On Wednesday, the Udall Center for Studies in Public Policy (Udall Center) hosted a workshop in Washington, DC at the University of Arizona’s Center for Outreach & Collaboration. In partnership with the John S. McCain III National Center for Environmental Conflict Resolution (NCECR), led by Dr. Julie Minde, post-doctoral research associate, Federal agencies with environmental and natural resource management responsibilities convened to discuss online geospatial tools for public participation.
Dr. Julie Minde kicked off the workshop by articulating how the use of geospatial online tools is growing across the U.S. by both local and federal government actors to engage the public in decision-making and information sharing. According to Minde, “these tools are being used globally in ways and places as diverse as local management of homeless populations in the U.S. to documentation of war crimes in Ukraine. The tools seem so simple: a person goes online to the app through their smartphone or laptop and inputs their information, which can range from observations about their surroundings to opinions or values regarding their environment. However, we are finding that the app itself is only the tip of the iceberg; there is a lot of important social complexity wrapped up in these tools, which can have a positive – or negative – impact on public participation.”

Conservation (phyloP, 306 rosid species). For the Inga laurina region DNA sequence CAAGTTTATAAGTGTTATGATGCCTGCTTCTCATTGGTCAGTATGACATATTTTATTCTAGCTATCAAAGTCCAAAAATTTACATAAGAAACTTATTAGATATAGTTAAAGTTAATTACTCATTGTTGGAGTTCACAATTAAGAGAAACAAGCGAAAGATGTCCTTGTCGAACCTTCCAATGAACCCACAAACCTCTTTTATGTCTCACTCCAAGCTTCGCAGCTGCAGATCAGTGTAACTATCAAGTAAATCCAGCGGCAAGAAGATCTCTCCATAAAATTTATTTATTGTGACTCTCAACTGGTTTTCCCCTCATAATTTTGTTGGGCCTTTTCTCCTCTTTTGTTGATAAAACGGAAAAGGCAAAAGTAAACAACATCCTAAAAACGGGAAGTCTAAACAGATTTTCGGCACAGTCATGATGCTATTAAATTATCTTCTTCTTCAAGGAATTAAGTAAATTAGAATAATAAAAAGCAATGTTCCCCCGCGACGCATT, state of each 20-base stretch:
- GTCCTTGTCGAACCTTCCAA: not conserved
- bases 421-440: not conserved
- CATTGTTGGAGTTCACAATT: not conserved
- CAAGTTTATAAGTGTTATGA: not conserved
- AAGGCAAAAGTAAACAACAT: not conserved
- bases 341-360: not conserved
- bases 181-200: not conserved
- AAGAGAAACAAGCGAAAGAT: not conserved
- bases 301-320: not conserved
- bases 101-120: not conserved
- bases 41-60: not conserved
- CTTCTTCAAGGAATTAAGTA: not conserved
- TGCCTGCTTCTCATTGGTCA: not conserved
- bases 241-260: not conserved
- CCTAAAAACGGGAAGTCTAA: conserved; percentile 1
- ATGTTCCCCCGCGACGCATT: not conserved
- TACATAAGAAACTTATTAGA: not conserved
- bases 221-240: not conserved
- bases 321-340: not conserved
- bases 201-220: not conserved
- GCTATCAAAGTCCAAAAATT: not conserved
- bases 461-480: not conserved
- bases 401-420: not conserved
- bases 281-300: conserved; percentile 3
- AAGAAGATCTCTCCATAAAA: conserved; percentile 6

The aim of the workshop was to create a space for dialogue on how geospatial tools are designed, used and evaluated to support public engagement in environmental decision-making in the U.S. University of Arizona faculty Assistant Professors Ladd Keith (College of Architecture, Planning and Landscape Architecture) and Fernando Sánchez-Trigueros (School of Geography, Development and Environment) shared their engagement with geospatial tools and helped lead workshop participants in sharing their experiences. Steph Kavanaugh, Deputy Director of NCECR, facilitated the workshop.
Participants represented some 13 Federal agencies, as well as other key stakeholders, including ESRI, Kearns & West, RESOLVE, the National Institute for Civil Discourse, and the International Association for Public Participation (IAP2). Three geospatial online tools were demonstrated: the U.S. Army Corps of Engineers’ application of Crowdsource Reporter, the Bureau of Land Management’s Human Ecology Mapping, and the U.S. Geological Survey’s Values Mapping for Planning in Regional Ecosystems. Other agencies discussed their use of geospatial online participatory tools as well as their future plans for the use of such apps.
Workshop participants discussed challenges to the use of these tools, such as the digital divide, data management and access, and capacity building. Questions of data sovereignty for Tribal communities are a particular challenge facing Federal agencies. However, greater inclusivity and heightened public trust are potential outcomes of these public participation tools, which serves as a motivation among agencies to adopt and develop them. “These geospatial tools can be a great engine of democracy for environmental governance,” noted Dr. Andrea Gerlak, Director of the Udall Center. “Sharing lessons both within and across agencies is necessary to better understand best practices and ultimately, the outcomes of these processes and tools,” said Gerlak.